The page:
In our series, 75% of cases consulted within the first six hours. Our result can be superimposed on that found in Madagascar [11]. Management within 6 hours of the accident improves the patient’s prognosis according to the literature [24]. Lethality was 35% of cases. This result can be superimposed on those of certain African countries [10] [25] [26]. Whereas studies done in Europe [27] [28] show the mortality rate between 1.5 and 8%. This mortality rate, higher in African series than European, reflects the flaws in treatment, in particular the late consultation period, the difficult management of co-morbidities (impaired consciousness, renal failure, etc.), the absence of public channels for medical transfer to specialized services and the absence of early and adequate care in our countries.

Most of the patients died with a hospital stay between 0 - 20 days and an admission time between 0 - 6 h, but this lethality was not related to the hospital stay (p = 0.44), nor with the admission deadline (p = 0.78). Thus, the data in the literature have shown that treatment within 6 hours of the accident improves the patient’s prognosis [24]. In our series, 6 patients died on chronic hypertension (p = 0.64). High blood pressure was not statistically significant at the origin of the death. This result is similar to the results reported by some authors in Africa [11] [24].

In this study, 6 patients died with a Glasgow score of 8 - 13. We found that this mortality was significantly correlated with the disturbance of the state of consciousness (p = 0.007). Our result is similar to the studies carried out in Dakar [13] [29] which confirmed that in general comatose strokes and in particular AVCH have a poor prognosis (82.9%). The main sequelae were hemiparesis (75%) and aphasia (25%), respectively. Our data are superior to that found in Madagascar [11], where only 32.35% of patients have left intensive care with neurological sequelae (hemiplegia, dysarthria, memory loss, etc.). This could be explained by a lack of human and material resources in the field of functionality and rehabilitation in our country. However, as our work is not a follow-up study, we have not noticed any cases of dementia. Because it has been described in the literature that the recurrence of stroke is very often accompanied by sequelae of the type of dementia [30].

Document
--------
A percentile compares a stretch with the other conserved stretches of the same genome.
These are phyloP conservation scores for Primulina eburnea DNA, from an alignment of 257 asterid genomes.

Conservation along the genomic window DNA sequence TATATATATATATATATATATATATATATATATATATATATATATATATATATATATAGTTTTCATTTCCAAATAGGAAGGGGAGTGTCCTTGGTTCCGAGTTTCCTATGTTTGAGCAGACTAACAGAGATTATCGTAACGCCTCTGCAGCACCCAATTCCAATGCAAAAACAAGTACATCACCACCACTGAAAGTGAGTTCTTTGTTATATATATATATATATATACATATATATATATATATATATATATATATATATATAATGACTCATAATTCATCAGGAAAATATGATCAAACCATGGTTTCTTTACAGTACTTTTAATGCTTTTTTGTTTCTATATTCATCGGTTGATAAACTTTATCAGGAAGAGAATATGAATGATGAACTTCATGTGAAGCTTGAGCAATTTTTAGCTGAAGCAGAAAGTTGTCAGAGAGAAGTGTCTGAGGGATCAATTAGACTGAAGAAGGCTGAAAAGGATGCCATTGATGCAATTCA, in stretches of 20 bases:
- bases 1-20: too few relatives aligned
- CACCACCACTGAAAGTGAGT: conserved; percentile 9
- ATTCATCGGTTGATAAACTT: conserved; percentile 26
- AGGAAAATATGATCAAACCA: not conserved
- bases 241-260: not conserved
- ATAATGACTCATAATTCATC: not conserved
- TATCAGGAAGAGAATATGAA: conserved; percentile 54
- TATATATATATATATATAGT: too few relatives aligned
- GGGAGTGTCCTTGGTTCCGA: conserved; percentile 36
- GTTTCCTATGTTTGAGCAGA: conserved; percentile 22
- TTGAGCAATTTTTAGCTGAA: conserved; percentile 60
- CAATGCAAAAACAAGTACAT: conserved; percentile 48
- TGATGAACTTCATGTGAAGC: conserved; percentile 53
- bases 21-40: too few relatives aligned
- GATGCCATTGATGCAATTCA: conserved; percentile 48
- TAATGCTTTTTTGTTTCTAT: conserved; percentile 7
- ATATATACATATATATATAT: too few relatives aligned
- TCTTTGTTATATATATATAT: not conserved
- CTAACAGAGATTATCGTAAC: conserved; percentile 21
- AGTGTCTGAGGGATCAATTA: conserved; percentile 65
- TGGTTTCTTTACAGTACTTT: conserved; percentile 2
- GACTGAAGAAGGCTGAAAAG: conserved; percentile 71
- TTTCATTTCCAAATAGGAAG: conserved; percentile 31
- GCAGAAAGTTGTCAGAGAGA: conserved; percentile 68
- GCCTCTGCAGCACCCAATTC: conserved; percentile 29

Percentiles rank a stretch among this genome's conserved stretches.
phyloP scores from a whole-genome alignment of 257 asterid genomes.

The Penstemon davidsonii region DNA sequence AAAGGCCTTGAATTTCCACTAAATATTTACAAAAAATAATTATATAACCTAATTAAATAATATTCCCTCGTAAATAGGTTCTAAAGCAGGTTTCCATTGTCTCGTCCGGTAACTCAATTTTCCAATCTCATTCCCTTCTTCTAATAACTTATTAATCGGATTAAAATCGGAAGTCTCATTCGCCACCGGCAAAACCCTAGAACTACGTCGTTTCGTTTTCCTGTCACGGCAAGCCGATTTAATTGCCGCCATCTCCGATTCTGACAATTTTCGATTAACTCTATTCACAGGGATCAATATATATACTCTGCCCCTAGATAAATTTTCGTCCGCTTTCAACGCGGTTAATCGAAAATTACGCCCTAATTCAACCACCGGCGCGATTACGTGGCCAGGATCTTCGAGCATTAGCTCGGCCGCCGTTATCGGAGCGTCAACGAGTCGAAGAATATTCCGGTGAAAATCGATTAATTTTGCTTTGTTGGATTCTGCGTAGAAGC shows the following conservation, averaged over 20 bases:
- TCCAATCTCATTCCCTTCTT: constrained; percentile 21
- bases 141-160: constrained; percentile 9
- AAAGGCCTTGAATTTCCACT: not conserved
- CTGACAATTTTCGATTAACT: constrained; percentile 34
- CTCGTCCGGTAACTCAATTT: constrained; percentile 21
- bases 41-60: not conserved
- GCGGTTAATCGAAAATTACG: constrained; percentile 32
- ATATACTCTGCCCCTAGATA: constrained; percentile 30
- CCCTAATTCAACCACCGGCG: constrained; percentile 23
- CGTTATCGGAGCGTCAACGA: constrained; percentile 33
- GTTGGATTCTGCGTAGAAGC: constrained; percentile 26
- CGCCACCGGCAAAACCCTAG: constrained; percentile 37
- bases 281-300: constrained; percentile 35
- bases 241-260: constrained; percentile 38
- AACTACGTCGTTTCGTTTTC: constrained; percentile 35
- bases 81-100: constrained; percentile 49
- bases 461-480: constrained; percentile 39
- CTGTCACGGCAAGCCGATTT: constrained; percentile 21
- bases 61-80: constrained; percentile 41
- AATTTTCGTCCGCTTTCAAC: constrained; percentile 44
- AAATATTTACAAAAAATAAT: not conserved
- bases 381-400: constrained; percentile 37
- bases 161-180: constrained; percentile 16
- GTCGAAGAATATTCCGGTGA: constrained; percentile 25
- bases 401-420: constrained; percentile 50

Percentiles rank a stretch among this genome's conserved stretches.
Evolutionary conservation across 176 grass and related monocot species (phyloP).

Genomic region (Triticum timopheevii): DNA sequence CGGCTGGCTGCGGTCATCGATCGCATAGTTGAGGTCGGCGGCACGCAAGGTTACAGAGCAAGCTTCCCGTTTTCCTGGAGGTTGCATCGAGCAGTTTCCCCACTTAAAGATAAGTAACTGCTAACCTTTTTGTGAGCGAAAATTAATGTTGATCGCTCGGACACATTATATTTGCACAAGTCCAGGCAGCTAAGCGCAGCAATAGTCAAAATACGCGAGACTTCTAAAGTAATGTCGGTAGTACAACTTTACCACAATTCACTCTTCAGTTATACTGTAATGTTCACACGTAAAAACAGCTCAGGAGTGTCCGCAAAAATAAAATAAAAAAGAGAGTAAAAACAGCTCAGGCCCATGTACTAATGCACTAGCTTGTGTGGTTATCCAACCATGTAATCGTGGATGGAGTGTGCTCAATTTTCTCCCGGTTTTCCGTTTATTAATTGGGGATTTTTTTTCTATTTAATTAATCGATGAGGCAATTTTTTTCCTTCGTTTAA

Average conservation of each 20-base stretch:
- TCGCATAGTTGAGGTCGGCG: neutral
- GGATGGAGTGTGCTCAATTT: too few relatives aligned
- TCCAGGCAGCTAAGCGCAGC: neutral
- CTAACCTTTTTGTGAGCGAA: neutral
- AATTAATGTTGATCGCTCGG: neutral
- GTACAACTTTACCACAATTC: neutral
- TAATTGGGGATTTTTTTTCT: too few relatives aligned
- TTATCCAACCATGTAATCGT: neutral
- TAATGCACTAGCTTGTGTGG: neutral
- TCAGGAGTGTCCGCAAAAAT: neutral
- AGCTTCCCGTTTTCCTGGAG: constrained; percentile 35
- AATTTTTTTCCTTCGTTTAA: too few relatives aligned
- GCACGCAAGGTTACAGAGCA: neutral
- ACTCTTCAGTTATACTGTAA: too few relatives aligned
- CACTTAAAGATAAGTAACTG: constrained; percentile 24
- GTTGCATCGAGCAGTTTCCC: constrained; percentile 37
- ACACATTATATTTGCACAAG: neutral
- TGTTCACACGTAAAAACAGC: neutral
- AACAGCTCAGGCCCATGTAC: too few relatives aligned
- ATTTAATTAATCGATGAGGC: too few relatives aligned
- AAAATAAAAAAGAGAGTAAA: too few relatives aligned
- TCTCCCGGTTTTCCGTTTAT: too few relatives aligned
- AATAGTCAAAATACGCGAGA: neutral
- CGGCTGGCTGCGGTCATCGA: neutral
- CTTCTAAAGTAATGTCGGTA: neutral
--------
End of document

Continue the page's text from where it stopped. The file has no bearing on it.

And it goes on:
5. Conclusions

Hemorrhagic stroke in the elderly has proven to be a public health problem in Bangui. Its early mortality remains very significant but it also exposes to high neuropsychic sequelae in the short and medium term. The lack of a scanner has been very detrimental in our work because the diagnosis of certainty in this 21st century is based only on brain imagery which does not yet exist in the country.

The mortality associated with this condition remains higher and reflects the flaws in the precise diagnosis and adequate management. Hence the importance of optimizing support through training for all actors involved in the circuit from the central level (CHU) including those at the front line (health centers) through the implementation of protocols standardized care, better control of referral circuits in a specialized environment and above all awareness of the populations on vascular risk factors and their consequences, as well as on the warning signs of a stroke.

Cite this paper: Yangatimbi, E. , Zobanga, J. , Grégbia, S. , Kinima, J. and Mbelesso, P. (2020) Epidemioclinical and Progressive Aspects of the Adult Hemorrhagic Stroke in Bangui. Neuroscience and Medicine, 11, 74-82. doi: 10.4236/nm.2020.113009.